SYDNEY (Reuters) - Australia’s conservative government on Friday reintroduced controversial temporary visas that will free thousands of would-be refugees languishing in detention centers to live in the community - but they may face deportation at the end of three years.
Thousands of people seeking refuge reached Australia by boat before the previous government instituted a hard-line policy to send such asylum seekers to third-party countries for processing and made them ineligible to settle in Australia.
That backlog, which includes hundreds of children, will now be able to leave detention centers in Australia and live for three years in the community, where they will have work rights and may eventually apply for skilled or other migrant visas.
If they don’t get a permanent visa, they can be sent back to their country of origin.
The revised bill narrowly passed the upper house Senate early on Friday after a lengthy debate. Mining magnate Clive Palmer, whose party supported the bill after negotiating several changes, called the system the best option available.
“It’s all very well for people to shake their head, but they’re not locked up on Christmas Island, they’re not behind bars, their children are not missing out on a decent Christmas dinner,” he told reporters, referring to a detention center on a remote Australian territory in the Indian Ocean.
The temporary visas, introduced under former prime minister John Howard, have been criticized by rights groups and the United Nations for failing to meet Australia’s obligations as a signatory to the U.N. Refugee Conventions.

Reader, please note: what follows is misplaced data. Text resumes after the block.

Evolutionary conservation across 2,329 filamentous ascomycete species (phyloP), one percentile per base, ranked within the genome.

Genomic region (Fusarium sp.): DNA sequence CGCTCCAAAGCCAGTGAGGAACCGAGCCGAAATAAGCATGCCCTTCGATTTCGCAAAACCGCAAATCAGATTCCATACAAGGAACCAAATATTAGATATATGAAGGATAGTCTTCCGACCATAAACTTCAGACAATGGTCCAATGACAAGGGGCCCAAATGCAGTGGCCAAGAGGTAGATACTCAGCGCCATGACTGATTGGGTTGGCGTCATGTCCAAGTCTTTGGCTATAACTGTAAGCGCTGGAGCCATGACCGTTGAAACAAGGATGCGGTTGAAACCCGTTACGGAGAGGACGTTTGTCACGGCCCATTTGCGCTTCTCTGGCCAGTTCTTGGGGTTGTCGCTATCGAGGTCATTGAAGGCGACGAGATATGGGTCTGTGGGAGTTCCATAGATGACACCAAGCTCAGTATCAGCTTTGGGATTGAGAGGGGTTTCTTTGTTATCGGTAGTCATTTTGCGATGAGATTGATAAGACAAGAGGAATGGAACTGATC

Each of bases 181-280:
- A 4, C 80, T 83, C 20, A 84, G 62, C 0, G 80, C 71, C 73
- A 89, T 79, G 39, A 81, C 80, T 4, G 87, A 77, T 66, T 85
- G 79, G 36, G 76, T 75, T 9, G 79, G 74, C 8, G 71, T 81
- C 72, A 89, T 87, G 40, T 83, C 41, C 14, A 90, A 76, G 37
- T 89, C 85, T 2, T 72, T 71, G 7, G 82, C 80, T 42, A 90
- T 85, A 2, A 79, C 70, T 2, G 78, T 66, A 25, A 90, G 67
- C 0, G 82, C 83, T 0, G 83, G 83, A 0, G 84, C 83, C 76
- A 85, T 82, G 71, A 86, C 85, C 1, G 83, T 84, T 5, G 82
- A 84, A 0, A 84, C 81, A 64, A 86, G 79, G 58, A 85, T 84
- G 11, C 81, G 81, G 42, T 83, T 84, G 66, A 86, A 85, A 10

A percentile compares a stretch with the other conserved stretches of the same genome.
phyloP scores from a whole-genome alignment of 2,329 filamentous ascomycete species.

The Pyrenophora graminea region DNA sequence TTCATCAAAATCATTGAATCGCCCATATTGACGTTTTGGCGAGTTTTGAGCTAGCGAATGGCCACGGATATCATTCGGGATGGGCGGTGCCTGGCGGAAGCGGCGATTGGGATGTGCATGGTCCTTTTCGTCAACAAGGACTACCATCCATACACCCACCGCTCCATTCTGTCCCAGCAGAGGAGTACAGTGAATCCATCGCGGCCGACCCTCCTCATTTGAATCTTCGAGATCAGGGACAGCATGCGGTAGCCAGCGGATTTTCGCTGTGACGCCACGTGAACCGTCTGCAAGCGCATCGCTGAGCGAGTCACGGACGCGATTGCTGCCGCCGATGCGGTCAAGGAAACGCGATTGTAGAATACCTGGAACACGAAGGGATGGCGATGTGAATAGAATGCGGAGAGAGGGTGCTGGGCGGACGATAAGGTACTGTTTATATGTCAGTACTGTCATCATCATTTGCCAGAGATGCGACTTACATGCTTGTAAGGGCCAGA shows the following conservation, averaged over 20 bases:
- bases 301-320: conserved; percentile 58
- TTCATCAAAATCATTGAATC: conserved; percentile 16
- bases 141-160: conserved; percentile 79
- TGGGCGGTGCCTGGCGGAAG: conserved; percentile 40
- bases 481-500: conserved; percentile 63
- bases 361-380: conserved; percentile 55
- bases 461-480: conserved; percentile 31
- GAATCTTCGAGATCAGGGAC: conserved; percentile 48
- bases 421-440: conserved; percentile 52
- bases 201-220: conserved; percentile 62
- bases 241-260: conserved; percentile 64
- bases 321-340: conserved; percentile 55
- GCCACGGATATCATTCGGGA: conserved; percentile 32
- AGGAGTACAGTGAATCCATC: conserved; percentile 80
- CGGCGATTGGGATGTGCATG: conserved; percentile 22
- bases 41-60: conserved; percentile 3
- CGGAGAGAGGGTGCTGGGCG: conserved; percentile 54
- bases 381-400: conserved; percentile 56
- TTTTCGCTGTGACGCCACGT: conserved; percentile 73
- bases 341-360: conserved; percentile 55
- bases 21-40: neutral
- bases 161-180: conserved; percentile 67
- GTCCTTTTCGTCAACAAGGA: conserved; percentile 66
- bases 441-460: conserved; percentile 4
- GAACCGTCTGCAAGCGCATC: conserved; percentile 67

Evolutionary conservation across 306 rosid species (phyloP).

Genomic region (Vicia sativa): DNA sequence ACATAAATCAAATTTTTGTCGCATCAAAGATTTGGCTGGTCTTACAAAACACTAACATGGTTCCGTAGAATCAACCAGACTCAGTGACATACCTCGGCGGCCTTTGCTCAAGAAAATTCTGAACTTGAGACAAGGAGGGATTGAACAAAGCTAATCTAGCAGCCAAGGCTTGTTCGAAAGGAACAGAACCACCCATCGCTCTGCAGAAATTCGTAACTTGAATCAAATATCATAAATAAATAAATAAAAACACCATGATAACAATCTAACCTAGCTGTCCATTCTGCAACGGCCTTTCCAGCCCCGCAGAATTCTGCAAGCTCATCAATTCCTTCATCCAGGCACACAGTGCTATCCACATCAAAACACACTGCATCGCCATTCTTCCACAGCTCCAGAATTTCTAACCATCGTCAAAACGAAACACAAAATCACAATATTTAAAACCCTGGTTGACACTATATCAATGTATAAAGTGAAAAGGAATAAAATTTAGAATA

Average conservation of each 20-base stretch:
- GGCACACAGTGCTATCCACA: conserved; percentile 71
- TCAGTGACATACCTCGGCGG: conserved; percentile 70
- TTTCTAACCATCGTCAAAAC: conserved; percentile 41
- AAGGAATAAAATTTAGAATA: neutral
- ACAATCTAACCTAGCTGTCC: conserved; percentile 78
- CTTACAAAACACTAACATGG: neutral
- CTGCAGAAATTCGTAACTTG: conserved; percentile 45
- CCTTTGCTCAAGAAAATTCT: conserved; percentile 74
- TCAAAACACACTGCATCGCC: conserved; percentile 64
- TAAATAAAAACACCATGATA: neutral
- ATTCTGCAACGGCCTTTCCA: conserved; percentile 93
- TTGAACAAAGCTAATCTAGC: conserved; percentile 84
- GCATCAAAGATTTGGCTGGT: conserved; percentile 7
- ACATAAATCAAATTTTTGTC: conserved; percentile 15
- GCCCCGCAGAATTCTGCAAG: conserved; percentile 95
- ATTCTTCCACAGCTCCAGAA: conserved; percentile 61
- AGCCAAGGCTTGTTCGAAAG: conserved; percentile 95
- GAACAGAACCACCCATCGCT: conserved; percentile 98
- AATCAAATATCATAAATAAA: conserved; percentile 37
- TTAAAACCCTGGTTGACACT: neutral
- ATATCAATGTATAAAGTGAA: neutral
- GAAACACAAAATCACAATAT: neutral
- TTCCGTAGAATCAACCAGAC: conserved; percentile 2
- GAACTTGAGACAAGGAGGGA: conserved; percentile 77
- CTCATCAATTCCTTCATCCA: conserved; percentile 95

Critics say the three-year visas do not provide for the possibility of permanent protection.
Australia’s tough policies aimed at stopping asylum seekers include sending them to camps in impoverished Papua New Guinea and Nauru, where they face long periods of detention while they are processed.
Under the new legislation, refugees may eventually apply for expensive student or skilled migrant visas, although there is no provision for them to ever be reunited with their families.
Subjecting refugees to a visa process that favors those with marketable skills risked creating a backdoor immigration system, said Jane McAdam, director of the Andrew & Renata Kaldor Centre for International Refugee Law at the University of New South Wales.
Several of the provisions could place Australia in violation of international law, she said, and the approach overall showed a worrying disregard for rule of law.
“It’s a bit like in Alice in Wonderland where they say ‘words can mean anything you want them to mean’, because essentially that’s now what is happening with the minister’s interpretation of international law,” she told Reuters.
“You can’t just say this complies with international law because we say it does.”
Editing by Nick Macfie